WSJ: For Hollywood’s Big Studios, the Picture Is Looking Bleak
Sunday’s Oscars ceremony takes place during one of the gloomiest times for the film industry in recent memory. The news Wednesday was that Brad Grey would step down as CEO of Paramount Pictures, which lost nearly $500 million in fiscal 2016. That follows the January shocker that Sony Corp. would take a write-down of nearly $1 billion on its film unit. When the Best Picture slate was announced, none of this year’s contenders had crossed the average break-even point of $100 million for a major motion picture. Worse, according to a Hollywood Reporter survey, 60% of Americans could not name a single Best Picture nominee.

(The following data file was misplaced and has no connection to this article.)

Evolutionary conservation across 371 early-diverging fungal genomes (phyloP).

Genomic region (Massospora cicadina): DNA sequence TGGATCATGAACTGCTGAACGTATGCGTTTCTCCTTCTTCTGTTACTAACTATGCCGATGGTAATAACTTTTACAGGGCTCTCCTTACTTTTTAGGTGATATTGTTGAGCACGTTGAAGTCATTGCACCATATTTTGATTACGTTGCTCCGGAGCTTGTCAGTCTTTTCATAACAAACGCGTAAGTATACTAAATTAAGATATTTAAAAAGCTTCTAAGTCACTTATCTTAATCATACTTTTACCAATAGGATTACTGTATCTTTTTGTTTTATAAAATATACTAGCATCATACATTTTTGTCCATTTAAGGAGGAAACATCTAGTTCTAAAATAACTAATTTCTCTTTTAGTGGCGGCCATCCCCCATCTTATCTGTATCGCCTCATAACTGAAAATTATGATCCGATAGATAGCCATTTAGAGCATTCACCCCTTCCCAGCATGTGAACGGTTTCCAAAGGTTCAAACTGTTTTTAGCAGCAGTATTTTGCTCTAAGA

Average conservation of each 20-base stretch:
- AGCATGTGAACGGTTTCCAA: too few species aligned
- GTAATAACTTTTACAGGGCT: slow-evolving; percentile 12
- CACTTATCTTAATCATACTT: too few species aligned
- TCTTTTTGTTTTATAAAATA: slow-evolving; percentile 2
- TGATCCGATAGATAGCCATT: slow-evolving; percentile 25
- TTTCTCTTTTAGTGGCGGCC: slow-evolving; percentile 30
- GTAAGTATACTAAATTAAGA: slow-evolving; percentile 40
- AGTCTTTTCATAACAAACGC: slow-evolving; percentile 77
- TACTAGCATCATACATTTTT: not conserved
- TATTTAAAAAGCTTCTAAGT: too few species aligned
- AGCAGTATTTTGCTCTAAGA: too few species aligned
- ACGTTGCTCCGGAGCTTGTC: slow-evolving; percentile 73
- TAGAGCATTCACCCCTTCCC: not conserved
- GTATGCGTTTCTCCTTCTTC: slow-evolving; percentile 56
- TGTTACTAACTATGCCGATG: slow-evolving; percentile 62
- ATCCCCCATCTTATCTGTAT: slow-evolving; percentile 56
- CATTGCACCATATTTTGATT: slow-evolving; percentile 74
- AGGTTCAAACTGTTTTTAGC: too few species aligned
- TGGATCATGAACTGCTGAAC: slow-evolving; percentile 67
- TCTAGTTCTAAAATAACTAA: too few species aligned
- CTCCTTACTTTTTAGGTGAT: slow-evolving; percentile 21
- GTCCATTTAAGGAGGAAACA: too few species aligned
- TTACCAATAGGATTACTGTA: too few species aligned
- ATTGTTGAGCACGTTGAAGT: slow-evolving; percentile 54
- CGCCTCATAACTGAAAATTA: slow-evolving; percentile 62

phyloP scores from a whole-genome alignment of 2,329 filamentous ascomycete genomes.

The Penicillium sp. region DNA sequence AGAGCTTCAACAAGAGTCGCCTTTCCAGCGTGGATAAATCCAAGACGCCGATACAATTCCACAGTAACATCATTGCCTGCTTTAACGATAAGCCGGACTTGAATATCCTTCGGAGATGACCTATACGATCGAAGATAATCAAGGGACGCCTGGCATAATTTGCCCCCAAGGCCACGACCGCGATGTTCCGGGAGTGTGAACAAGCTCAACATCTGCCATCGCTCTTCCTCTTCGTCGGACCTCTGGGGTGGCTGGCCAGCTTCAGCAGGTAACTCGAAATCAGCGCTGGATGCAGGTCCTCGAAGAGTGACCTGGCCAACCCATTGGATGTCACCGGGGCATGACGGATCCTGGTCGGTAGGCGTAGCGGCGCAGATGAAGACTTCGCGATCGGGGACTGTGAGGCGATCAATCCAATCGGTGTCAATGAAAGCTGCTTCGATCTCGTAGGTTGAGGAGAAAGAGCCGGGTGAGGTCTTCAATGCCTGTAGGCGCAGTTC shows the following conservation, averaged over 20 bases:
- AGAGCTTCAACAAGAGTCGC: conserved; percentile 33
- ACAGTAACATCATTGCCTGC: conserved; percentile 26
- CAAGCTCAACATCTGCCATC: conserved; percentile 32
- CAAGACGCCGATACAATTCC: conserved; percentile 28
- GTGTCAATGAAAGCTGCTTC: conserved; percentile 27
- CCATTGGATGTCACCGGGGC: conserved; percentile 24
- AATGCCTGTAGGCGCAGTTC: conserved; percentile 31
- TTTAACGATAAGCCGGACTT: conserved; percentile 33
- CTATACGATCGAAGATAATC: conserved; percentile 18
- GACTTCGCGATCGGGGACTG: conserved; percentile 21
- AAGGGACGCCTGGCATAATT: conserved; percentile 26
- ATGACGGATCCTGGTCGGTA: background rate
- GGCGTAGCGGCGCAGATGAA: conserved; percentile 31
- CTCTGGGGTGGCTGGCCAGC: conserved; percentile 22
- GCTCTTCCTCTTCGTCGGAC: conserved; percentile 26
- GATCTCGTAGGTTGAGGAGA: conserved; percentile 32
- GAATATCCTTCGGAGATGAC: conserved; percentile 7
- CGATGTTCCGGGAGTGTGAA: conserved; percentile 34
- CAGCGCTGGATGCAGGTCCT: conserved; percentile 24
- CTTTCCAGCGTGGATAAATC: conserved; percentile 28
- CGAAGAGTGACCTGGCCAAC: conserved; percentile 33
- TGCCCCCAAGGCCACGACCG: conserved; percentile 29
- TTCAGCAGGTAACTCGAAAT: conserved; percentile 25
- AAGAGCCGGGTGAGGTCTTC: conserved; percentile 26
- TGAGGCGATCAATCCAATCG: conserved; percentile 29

The modern film studio is big and bloated. Movies frequently take years to produce after the initial pitch. In the age of instant information, this means story lines are often outdated before release. Yet the pressure to reach a wide audience is enormous. Exciting moviegoers enough to make them reach for their wallets and car keys isn’t as easy as it sounds.